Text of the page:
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Romano: C'mon people, it can't be that hard to fill out a ballot

The turnout varied from a low of 16 percent in Kenneth City to a high of 38.3 percent in Indian Rocks Beach, but polling places throughout a dozen Pinellas County municipalities were disappointingly low last week.  [CLIFF MCBRIDE}
The turnout varied from a low of 16 percent in Kenneth City to a high of 38.3 percent in Indian Rocks Beach, but polling places throughout a dozen Pinellas County municipalities were disappointingly low last week. [CLIFF MCBRIDE}
Published Mar. 19, 2018

Pinellas County held municipal elections in a dozen cities last week, and barely 20 percent of the registered voters participated.

Somehow, the news manages to go downhill from there.

You see, another seven cities canceled their elections entirely because they didn't have enough candidates to field a competitive ballot.

Forgive me, but doesn't democracy deserve a little more effort than that?

I'm not trying to sound snotty or superior. To be honest, before sitting down to write, I had to double-check to make sure I hadn't embarrassed myself by missing my own local election in Oldsmar.

(Turns out, Oldsmar was among the cities that canceled its election.)

Now these percentages are neither surprising nor new. When compared to larger counties around the state, Pinellas actually has better turnout than most.

It's just that odd-year and local elections are typically hard sells. We can go from a 77 percent participation rate for a presidential election, to 57 percent for a gubernatorial election down to 27 percent, and worse, for municipal elections.

And that baffles me. You have a better chance of actually knowing the candidates in a local election. And you have a much greater chance of affecting the outcome of a race.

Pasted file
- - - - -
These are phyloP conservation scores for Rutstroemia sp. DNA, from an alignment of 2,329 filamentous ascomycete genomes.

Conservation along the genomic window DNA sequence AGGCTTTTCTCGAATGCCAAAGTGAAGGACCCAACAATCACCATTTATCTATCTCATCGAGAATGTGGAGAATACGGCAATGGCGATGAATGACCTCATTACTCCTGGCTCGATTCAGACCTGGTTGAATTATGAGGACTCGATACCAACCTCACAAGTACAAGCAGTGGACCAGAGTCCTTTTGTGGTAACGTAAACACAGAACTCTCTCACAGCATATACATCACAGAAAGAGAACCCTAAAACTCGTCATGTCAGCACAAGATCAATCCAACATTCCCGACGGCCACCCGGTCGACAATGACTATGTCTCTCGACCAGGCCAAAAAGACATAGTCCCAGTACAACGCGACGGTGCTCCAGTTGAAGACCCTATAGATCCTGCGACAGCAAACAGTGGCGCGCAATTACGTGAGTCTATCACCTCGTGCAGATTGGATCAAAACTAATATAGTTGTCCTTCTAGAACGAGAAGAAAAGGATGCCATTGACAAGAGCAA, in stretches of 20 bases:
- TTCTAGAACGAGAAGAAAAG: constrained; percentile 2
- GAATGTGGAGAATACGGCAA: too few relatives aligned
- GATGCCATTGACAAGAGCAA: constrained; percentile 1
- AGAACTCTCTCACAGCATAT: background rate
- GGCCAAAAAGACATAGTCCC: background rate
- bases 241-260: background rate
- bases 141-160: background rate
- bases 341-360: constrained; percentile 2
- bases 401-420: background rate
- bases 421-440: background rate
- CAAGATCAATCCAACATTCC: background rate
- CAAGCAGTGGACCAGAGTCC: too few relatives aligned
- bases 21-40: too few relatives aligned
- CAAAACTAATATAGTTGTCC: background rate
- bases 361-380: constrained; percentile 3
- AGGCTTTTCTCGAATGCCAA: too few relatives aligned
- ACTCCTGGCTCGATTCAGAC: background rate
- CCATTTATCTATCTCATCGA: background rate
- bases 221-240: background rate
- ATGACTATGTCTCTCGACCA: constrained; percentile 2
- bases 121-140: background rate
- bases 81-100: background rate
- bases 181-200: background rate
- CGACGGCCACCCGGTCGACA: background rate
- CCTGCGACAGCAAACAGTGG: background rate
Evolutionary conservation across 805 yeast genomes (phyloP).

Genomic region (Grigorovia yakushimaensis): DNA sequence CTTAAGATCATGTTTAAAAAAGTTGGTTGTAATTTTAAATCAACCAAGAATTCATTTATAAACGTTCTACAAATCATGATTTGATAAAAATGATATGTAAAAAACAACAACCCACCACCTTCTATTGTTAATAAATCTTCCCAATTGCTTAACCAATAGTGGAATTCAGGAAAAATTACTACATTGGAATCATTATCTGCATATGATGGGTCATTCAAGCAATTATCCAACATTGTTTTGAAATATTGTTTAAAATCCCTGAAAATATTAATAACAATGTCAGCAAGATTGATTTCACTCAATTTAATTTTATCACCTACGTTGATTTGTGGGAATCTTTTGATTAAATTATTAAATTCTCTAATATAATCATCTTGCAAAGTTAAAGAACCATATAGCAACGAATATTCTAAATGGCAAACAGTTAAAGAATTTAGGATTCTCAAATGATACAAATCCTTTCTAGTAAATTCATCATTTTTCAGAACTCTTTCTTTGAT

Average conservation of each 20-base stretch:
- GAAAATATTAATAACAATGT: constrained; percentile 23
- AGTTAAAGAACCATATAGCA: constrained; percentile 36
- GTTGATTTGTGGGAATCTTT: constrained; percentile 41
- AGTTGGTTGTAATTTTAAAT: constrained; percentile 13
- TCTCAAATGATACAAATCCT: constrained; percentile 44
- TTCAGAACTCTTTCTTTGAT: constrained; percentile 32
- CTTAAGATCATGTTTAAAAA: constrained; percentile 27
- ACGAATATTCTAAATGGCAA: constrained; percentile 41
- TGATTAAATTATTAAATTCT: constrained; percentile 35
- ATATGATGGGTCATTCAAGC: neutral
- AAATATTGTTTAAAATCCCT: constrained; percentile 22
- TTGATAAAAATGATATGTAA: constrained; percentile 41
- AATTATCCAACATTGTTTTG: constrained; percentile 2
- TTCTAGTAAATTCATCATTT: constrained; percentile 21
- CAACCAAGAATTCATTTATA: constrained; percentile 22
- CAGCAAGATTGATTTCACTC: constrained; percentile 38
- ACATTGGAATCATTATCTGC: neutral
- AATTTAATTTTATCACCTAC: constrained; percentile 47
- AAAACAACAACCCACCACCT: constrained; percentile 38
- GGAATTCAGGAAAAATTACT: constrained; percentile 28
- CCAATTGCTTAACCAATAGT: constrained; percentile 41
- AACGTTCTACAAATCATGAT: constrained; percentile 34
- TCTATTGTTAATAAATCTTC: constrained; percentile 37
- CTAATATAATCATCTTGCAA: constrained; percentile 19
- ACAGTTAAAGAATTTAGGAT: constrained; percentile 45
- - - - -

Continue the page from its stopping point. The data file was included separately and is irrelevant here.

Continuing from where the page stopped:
Just ask Deby Weinstein.

She won a seat on the Madeira Beach City Commission last week by a margin of 0.42 percent. If just three of her supporters had changed their vote, her opponent would have won.

Although this was her first time on the ballot, Weinstein has been involved in community efforts and politics for decades in Madeira Beach. And she is all too aware of the randomness of voter turnout.

She has gone door to door campaigning for candidates in the past, only to discover from postelection turnout reports that voters were not as engaged as they seemed.

"I would go to every house on the street and have these nice conversations about getting out to vote,'' Weinstein said. "And later I would look at the report and see there wasn't a single vote from that street. I would think, "What happened to them?' They all sounded like they were ready to vote.''

Typically in these municipal elections, the larger the city, the smaller the turnout. A lot of the beach communities, including Madeira, had participation rates in the mid 30s. Clearwater and Pinellas Park, meanwhile, were at 17.1 and 17.2 percent turnout, which dragged down the county average.

"We're not surprised because it's not a new phenomenon for municipal elections,'' said Pinellas Deputy Supervisor of Elections Julie Marcus. "We just wish people better understood the instrumental role local government plays in their everyday lives.

"A representative democracy only thrives if we have voter participation. There are a lot of folks in the world who do not have what we have, and wish they did.''

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Voting is often portrayed as a duty or a responsibility. Really, it is our job. It is the only job most of us have in the political process. Once or twice a year, we are tasked with spending a handful of minutes filling out a ballot. Honestly, it can't be that hard.

In fact, of the 31,088 people who participated in last week's elections, only 5,409 actually showed up at the polls. That means nearly 26,000 took advantage of mail ballots.

When you look at it that way, we can all participate in one of the most important roles in society without going any farther than the end of the driveway.

Next time, I promise to pay more attention.

Maybe even before the election.